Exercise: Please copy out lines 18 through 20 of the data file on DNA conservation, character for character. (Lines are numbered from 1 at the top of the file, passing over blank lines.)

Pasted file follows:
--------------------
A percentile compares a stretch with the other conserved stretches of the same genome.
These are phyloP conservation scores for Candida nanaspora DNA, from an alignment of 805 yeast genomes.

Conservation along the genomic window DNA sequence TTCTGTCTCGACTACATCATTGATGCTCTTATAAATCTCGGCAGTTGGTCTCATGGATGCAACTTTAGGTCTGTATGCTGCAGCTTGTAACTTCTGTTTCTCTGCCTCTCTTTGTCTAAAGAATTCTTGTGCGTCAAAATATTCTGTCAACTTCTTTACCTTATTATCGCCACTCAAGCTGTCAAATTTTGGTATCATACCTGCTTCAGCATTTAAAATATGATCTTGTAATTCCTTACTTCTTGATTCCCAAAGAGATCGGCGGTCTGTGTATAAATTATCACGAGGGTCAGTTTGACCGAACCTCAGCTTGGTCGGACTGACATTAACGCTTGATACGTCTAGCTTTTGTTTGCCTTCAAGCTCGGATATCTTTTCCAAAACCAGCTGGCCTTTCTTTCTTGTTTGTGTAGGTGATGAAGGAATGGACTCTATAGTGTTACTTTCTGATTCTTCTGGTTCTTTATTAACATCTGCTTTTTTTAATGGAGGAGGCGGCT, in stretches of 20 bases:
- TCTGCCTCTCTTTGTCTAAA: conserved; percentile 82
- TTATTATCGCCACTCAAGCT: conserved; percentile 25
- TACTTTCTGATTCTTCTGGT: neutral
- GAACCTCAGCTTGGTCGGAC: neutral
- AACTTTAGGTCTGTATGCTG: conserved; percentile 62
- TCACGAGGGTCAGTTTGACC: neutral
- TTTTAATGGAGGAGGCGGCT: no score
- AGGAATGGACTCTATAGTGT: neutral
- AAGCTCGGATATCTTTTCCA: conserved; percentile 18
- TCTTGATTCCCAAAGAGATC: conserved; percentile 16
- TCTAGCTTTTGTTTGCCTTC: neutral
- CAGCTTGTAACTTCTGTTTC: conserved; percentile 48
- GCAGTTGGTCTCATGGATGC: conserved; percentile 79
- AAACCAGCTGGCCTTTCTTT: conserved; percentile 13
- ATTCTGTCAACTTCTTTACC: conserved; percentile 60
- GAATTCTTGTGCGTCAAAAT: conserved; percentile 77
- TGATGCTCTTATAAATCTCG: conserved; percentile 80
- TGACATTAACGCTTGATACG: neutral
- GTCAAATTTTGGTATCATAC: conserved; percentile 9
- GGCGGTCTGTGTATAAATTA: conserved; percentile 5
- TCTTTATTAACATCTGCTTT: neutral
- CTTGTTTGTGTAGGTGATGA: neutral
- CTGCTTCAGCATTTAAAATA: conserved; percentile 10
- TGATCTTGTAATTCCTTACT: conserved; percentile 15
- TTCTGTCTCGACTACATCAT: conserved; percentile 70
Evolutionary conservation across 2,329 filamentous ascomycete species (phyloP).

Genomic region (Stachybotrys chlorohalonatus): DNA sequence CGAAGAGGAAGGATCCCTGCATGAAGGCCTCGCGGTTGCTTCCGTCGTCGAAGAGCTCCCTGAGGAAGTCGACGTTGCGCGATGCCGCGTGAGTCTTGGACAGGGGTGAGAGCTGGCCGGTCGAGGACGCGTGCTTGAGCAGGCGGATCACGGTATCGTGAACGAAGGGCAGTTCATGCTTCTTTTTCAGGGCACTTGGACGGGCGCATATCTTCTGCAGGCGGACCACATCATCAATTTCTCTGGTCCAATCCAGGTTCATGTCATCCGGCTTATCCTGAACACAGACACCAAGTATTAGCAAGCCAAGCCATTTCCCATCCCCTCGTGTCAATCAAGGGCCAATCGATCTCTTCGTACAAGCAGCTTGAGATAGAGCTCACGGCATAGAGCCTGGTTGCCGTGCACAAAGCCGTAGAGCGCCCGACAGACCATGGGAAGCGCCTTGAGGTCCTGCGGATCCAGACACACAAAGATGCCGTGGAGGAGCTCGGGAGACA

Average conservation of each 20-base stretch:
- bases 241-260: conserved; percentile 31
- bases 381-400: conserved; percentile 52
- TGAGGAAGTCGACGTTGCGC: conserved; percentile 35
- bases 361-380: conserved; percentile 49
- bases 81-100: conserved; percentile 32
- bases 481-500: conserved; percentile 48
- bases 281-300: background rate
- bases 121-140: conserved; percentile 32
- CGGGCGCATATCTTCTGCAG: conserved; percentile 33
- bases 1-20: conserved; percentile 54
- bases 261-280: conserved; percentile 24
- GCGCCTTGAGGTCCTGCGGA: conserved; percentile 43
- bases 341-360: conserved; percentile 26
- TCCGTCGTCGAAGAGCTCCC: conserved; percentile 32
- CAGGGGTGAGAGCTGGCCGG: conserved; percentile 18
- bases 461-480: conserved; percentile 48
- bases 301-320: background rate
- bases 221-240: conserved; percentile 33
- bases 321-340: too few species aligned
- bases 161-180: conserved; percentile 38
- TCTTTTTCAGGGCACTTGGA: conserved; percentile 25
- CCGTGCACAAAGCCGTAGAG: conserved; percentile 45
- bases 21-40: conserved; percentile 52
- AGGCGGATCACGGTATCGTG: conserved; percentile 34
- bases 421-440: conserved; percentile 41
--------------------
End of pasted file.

- ATTCTGTCAACTTCTTTACC: conserved; percentile 60
- GAATTCTTGTGCGTCAAAAT: conserved; percentile 77
- TGATGCTCTTATAAATCTCG: conserved; percentile 80